Rich Dad also suggests we should never accept 'not having enough money' but should always ask 'how we can get more money.'

    Whether you agree with the writer or not, there is no denying this book is invaluable to the investor trying to understand their own motives. There are some pertinent snatches of advice that should help to refresh you view of how you treat your finances.

    You may not agree with every premise, some of the dictates are brutally capitalist in their outlook. However, the real skill of Kiyosaki's book is to help the reader ascertain what it is they truly want from life.

    Either you believe 'money is the root of all evil' or you prefer 'the lack of money is the root of all evil.' The choice is yours.

    5) Competitive Strategy - Michael Porter

    This book is written by another Ivy League academic - Harvard Business School Professor Michael Porter.

    Published in 1980, it may not have up-to-date market insights into recent events, yet the reader may struggle to realise the book is over three decades old. The contemporary nature of Porter's narrative bears particular relevance to today's market. It is considered one of the finest competitive strategy books ever penned.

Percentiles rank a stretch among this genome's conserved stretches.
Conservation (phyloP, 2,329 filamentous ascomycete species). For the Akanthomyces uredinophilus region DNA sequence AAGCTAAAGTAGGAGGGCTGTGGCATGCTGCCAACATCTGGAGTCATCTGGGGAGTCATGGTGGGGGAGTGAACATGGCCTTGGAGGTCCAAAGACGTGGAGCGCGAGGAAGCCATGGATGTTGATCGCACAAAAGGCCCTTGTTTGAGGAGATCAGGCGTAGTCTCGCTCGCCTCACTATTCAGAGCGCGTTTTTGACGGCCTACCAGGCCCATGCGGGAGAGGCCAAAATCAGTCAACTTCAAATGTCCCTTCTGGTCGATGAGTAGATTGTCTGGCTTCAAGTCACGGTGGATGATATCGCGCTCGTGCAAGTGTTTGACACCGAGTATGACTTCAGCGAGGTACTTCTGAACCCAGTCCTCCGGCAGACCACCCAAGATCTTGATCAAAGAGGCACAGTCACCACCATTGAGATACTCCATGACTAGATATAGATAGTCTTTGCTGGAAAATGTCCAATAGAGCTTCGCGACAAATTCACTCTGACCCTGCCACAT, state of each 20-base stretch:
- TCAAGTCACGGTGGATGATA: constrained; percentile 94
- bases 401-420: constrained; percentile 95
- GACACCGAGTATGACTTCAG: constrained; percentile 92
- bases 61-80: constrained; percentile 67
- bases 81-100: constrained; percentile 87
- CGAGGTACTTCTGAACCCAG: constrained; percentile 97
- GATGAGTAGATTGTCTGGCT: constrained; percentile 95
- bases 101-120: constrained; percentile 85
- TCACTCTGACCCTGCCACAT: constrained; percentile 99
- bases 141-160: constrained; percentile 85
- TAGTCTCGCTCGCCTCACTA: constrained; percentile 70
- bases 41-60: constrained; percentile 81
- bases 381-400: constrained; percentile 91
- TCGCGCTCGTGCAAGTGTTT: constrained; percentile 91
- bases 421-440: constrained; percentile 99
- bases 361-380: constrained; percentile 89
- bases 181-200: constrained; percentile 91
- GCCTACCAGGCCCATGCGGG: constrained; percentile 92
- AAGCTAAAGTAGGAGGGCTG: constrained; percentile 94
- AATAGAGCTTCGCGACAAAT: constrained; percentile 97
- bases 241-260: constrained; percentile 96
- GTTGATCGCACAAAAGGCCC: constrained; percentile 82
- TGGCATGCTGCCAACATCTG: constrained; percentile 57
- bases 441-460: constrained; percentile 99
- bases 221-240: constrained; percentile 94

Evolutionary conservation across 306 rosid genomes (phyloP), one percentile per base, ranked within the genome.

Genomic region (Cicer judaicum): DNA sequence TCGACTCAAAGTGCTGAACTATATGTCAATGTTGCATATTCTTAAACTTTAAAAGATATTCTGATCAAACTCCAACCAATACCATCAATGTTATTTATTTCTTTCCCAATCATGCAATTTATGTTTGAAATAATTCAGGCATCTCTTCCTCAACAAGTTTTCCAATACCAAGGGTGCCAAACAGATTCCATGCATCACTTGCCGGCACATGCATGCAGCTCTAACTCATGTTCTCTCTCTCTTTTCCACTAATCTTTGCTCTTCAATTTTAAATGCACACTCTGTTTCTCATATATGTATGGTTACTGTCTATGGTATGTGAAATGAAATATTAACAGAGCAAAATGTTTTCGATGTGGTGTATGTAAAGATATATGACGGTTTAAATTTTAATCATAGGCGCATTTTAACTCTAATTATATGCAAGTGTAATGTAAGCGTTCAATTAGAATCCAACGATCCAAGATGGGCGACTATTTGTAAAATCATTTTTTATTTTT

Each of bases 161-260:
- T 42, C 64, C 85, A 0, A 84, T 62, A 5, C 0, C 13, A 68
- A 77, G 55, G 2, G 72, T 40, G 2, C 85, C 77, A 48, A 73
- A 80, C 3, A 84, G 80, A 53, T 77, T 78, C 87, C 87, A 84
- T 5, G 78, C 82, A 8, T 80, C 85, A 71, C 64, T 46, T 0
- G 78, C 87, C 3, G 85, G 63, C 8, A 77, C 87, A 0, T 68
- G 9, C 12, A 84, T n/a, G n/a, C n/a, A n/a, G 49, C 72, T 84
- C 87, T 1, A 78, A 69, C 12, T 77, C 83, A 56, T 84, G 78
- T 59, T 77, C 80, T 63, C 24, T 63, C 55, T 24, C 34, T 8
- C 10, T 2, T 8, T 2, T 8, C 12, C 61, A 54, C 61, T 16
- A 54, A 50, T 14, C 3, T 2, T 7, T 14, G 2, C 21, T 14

Keep your friends close....

    The focus is on how to stay a step ahead of the competition and Michael Porter stresses the need to perfect your own dealings, rather than too much focus on studying the competition.

    Now in its sixtieth edition and translated into 19 languages, it is broken down into three parts: General Analytical Techniques, Generic Industry Environments, and Strategic Decisions.

    Minding your own business

    Porter's ability to be able to break down his work into three theories is extremely valuable. Even though his background is academic, the book is quick and simple to digest and will undoubtedly provide a useful framework for the modern investor. The book raises debate in order to improve the way you think and act as an investor and provides a comprehensive operational framework going forward.

    Never underestimate the opposition

    If playing the stockmarket is a simple procedure complicated by fools, then Professor Porter, in this well-crafted essay, allows the reader to access the information in easy to understand segments. The details are beautifully crafted. What you do with it is your business.

    ^Source -

    *Source -

    Disclosure: I have no positions in any stocks mentioned, and no plans to initiate any positions within the next 72 hours.

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  • goldingmarcus
    , contributor
    Comment (1) | Send Message
    I recently started reading "the man who taught Warren Buffett all he knows" and I'm absolutely loving it! It's about time I started investing my money more wisely. Once I'm done with that book I will try "Rich Dad Poor Dad", as I've heard good things about it. Thanks so much for your recommendations Amy!
    25 Jul 2013, 03:53 PM Reply Like
  • Amy Fry
    , contributor
    Comments (2) | Send Message
    Author’s reply » That's also one of my favourite. Thank you for your comment.
    6 Sep 2013, 05:27 AM Reply Like